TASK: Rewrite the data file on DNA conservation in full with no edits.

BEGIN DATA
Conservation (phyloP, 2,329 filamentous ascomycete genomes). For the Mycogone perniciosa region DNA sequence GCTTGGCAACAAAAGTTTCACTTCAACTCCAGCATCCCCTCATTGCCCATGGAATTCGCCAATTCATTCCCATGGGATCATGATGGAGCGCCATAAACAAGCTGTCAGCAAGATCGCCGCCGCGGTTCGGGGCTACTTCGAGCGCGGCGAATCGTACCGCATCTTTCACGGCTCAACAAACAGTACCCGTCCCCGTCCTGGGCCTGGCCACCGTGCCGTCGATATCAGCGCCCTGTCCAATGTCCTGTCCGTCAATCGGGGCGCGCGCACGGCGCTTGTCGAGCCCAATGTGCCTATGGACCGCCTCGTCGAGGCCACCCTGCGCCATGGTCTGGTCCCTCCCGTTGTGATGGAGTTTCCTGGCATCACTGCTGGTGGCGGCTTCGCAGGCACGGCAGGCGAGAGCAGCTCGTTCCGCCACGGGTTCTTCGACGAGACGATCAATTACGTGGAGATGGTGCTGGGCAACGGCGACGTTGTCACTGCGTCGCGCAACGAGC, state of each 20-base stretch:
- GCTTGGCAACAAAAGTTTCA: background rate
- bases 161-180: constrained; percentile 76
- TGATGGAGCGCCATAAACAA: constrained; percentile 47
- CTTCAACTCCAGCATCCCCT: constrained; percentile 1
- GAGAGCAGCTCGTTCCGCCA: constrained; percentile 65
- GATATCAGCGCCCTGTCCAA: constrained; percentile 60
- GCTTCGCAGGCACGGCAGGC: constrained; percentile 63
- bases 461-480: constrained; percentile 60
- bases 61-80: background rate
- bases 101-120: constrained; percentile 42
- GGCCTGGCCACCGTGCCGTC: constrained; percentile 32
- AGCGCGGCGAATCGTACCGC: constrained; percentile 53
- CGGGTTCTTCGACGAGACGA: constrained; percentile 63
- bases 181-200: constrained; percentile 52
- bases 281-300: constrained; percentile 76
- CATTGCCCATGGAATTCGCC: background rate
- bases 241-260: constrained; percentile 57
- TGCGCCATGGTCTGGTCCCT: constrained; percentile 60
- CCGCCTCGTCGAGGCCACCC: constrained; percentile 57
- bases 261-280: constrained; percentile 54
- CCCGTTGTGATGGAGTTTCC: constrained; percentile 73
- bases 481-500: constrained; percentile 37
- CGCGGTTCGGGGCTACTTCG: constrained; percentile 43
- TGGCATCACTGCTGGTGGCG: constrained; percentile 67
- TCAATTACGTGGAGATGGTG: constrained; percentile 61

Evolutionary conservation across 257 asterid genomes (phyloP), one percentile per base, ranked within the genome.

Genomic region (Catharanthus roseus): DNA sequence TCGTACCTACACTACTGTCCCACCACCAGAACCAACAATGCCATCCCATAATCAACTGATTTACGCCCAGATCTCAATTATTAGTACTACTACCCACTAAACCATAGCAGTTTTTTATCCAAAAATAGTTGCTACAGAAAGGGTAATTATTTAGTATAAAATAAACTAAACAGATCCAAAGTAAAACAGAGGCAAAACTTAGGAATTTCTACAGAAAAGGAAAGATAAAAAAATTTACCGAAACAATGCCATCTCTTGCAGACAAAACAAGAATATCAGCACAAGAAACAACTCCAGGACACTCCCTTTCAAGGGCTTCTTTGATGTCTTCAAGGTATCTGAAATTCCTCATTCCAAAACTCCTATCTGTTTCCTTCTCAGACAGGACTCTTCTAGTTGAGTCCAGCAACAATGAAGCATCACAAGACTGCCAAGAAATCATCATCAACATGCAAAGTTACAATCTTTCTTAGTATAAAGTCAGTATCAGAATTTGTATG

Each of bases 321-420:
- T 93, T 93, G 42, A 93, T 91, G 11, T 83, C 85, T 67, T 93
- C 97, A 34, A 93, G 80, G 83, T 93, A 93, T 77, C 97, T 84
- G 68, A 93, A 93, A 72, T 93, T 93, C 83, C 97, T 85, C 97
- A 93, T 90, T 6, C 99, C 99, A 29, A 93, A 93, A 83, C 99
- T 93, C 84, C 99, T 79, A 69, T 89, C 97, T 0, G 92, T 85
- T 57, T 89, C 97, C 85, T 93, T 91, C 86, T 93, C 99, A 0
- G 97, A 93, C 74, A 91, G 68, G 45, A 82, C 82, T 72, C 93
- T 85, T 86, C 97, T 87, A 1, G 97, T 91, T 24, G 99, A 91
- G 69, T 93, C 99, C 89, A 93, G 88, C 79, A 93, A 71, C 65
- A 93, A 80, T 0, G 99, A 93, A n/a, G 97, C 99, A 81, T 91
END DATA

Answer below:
Conservation (phyloP, 2,329 filamentous ascomycete genomes). For the Mycogone perniciosa region DNA sequence GCTTGGCAACAAAAGTTTCACTTCAACTCCAGCATCCCCTCATTGCCCATGGAATTCGCCAATTCATTCCCATGGGATCATGATGGAGCGCCATAAACAAGCTGTCAGCAAGATCGCCGCCGCGGTTCGGGGCTACTTCGAGCGCGGCGAATCGTACCGCATCTTTCACGGCTCAACAAACAGTACCCGTCCCCGTCCTGGGCCTGGCCACCGTGCCGTCGATATCAGCGCCCTGTCCAATGTCCTGTCCGTCAATCGGGGCGCGCGCACGGCGCTTGTCGAGCCCAATGTGCCTATGGACCGCCTCGTCGAGGCCACCCTGCGCCATGGTCTGGTCCCTCCCGTTGTGATGGAGTTTCCTGGCATCACTGCTGGTGGCGGCTTCGCAGGCACGGCAGGCGAGAGCAGCTCGTTCCGCCACGGGTTCTTCGACGAGACGATCAATTACGTGGAGATGGTGCTGGGCAACGGCGACGTTGTCACTGCGTCGCGCAACGAGC, state of each 20-base stretch:
- GCTTGGCAACAAAAGTTTCA: background rate
- bases 161-180: constrained; percentile 76
- TGATGGAGCGCCATAAACAA: constrained; percentile 47
- CTTCAACTCCAGCATCCCCT: constrained; percentile 1
- GAGAGCAGCTCGTTCCGCCA: constrained; percentile 65
- GATATCAGCGCCCTGTCCAA: constrained; percentile 60
- GCTTCGCAGGCACGGCAGGC: constrained; percentile 63
- bases 461-480: constrained; percentile 60
- bases 61-80: background rate
- bases 101-120: constrained; percentile 42
- GGCCTGGCCACCGTGCCGTC: constrained; percentile 32
- AGCGCGGCGAATCGTACCGC: constrained; percentile 53
- CGGGTTCTTCGACGAGACGA: constrained; percentile 63
- bases 181-200: constrained; percentile 52
- bases 281-300: constrained; percentile 76
- CATTGCCCATGGAATTCGCC: background rate
- bases 241-260: constrained; percentile 57
- TGCGCCATGGTCTGGTCCCT: constrained; percentile 60
- CCGCCTCGTCGAGGCCACCC: constrained; percentile 57
- bases 261-280: constrained; percentile 54
- CCCGTTGTGATGGAGTTTCC: constrained; percentile 73
- bases 481-500: constrained; percentile 37
- CGCGGTTCGGGGCTACTTCG: constrained; percentile 43
- TGGCATCACTGCTGGTGGCG: constrained; percentile 67
- TCAATTACGTGGAGATGGTG: constrained; percentile 61

Evolutionary conservation across 257 asterid genomes (phyloP), one percentile per base, ranked within the genome.

Genomic region (Catharanthus roseus): DNA sequence TCGTACCTACACTACTGTCCCACCACCAGAACCAACAATGCCATCCCATAATCAACTGATTTACGCCCAGATCTCAATTATTAGTACTACTACCCACTAAACCATAGCAGTTTTTTATCCAAAAATAGTTGCTACAGAAAGGGTAATTATTTAGTATAAAATAAACTAAACAGATCCAAAGTAAAACAGAGGCAAAACTTAGGAATTTCTACAGAAAAGGAAAGATAAAAAAATTTACCGAAACAATGCCATCTCTTGCAGACAAAACAAGAATATCAGCACAAGAAACAACTCCAGGACACTCCCTTTCAAGGGCTTCTTTGATGTCTTCAAGGTATCTGAAATTCCTCATTCCAAAACTCCTATCTGTTTCCTTCTCAGACAGGACTCTTCTAGTTGAGTCCAGCAACAATGAAGCATCACAAGACTGCCAAGAAATCATCATCAACATGCAAAGTTACAATCTTTCTTAGTATAAAGTCAGTATCAGAATTTGTATG

Each of bases 321-420:
- T 93, T 93, G 42, A 93, T 91, G 11, T 83, C 85, T 67, T 93
- C 97, A 34, A 93, G 80, G 83, T 93, A 93, T 77, C 97, T 84
- G 68, A 93, A 93, A 72, T 93, T 93, C 83, C 97, T 85, C 97
- A 93, T 90, T 6, C 99, C 99, A 29, A 93, A 93, A 83, C 99
- T 93, C 84, C 99, T 79, A 69, T 89, C 97, T 0, G 92, T 85
- T 57, T 89, C 97, C 85, T 93, T 91, C 86, T 93, C 99, A 0
- G 97, A 93, C 74, A 91, G 68, G 45, A 82, C 82, T 72, C 93
- T 85, T 86, C 97, T 87, A 1, G 97, T 91, T 24, G 99, A 91
- G 69, T 93, C 99, C 89, A 93, G 88, C 79, A 93, A 71, C 65
- A 93, A 80, T 0, G 99, A 93, A n/a, G 97, C 99, A 81, T 91